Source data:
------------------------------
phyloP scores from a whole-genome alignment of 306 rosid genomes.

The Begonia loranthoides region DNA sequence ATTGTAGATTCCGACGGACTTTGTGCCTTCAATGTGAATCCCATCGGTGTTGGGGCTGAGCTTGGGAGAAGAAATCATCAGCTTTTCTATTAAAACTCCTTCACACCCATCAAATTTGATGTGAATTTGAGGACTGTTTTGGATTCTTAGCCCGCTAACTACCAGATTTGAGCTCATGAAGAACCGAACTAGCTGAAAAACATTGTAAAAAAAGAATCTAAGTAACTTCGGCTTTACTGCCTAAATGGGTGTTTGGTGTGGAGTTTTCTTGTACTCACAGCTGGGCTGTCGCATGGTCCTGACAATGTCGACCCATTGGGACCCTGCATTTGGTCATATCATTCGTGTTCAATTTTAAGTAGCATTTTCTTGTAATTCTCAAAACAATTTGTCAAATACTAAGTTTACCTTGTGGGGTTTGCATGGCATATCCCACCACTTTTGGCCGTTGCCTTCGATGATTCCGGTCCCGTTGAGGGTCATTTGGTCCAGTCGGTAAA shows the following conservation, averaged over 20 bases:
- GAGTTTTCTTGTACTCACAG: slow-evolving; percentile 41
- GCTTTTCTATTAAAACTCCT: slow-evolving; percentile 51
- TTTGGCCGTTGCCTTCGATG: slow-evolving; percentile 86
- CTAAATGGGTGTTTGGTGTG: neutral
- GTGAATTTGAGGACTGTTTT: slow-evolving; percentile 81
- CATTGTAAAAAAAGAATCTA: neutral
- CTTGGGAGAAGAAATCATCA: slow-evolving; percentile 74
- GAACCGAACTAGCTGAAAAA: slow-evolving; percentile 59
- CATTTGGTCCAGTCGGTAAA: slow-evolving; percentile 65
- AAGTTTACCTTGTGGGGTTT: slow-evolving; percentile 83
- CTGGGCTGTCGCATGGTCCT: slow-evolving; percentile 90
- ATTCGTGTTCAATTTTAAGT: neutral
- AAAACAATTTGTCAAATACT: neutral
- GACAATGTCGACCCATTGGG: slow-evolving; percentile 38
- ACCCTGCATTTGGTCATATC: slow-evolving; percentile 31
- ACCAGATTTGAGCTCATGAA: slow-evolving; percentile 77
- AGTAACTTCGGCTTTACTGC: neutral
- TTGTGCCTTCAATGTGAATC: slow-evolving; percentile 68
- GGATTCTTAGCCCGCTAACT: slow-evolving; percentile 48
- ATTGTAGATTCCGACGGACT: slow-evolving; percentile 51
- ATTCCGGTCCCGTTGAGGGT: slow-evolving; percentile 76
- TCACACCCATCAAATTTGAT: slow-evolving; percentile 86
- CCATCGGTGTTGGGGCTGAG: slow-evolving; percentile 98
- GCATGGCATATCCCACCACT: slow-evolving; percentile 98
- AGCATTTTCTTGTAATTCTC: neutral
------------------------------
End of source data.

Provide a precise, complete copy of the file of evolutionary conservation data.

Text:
phyloP scores from a whole-genome alignment of 306 rosid genomes.

The Begonia loranthoides region DNA sequence ATTGTAGATTCCGACGGACTTTGTGCCTTCAATGTGAATCCCATCGGTGTTGGGGCTGAGCTTGGGAGAAGAAATCATCAGCTTTTCTATTAAAACTCCTTCACACCCATCAAATTTGATGTGAATTTGAGGACTGTTTTGGATTCTTAGCCCGCTAACTACCAGATTTGAGCTCATGAAGAACCGAACTAGCTGAAAAACATTGTAAAAAAAGAATCTAAGTAACTTCGGCTTTACTGCCTAAATGGGTGTTTGGTGTGGAGTTTTCTTGTACTCACAGCTGGGCTGTCGCATGGTCCTGACAATGTCGACCCATTGGGACCCTGCATTTGGTCATATCATTCGTGTTCAATTTTAAGTAGCATTTTCTTGTAATTCTCAAAACAATTTGTCAAATACTAAGTTTACCTTGTGGGGTTTGCATGGCATATCCCACCACTTTTGGCCGTTGCCTTCGATGATTCCGGTCCCGTTGAGGGTCATTTGGTCCAGTCGGTAAA shows the following conservation, averaged over 20 bases:
- GAGTTTTCTTGTACTCACAG: slow-evolving; percentile 41
- GCTTTTCTATTAAAACTCCT: slow-evolving; percentile 51
- TTTGGCCGTTGCCTTCGATG: slow-evolving; percentile 86
- CTAAATGGGTGTTTGGTGTG: neutral
- GTGAATTTGAGGACTGTTTT: slow-evolving; percentile 81
- CATTGTAAAAAAAGAATCTA: neutral
- CTTGGGAGAAGAAATCATCA: slow-evolving; percentile 74
- GAACCGAACTAGCTGAAAAA: slow-evolving; percentile 59
- CATTTGGTCCAGTCGGTAAA: slow-evolving; percentile 65
- AAGTTTACCTTGTGGGGTTT: slow-evolving; percentile 83
- CTGGGCTGTCGCATGGTCCT: slow-evolving; percentile 90
- ATTCGTGTTCAATTTTAAGT: neutral
- AAAACAATTTGTCAAATACT: neutral
- GACAATGTCGACCCATTGGG: slow-evolving; percentile 38
- ACCCTGCATTTGGTCATATC: slow-evolving; percentile 31
- ACCAGATTTGAGCTCATGAA: slow-evolving; percentile 77
- AGTAACTTCGGCTTTACTGC: neutral
- TTGTGCCTTCAATGTGAATC: slow-evolving; percentile 68
- GGATTCTTAGCCCGCTAACT: slow-evolving; percentile 48
- ATTGTAGATTCCGACGGACT: slow-evolving; percentile 51
- ATTCCGGTCCCGTTGAGGGT: slow-evolving; percentile 76
- TCACACCCATCAAATTTGAT: slow-evolving; percentile 86
- CCATCGGTGTTGGGGCTGAG: slow-evolving; percentile 98
- GCATGGCATATCCCACCACT: slow-evolving; percentile 98
- AGCATTTTCTTGTAATTCTC: neutral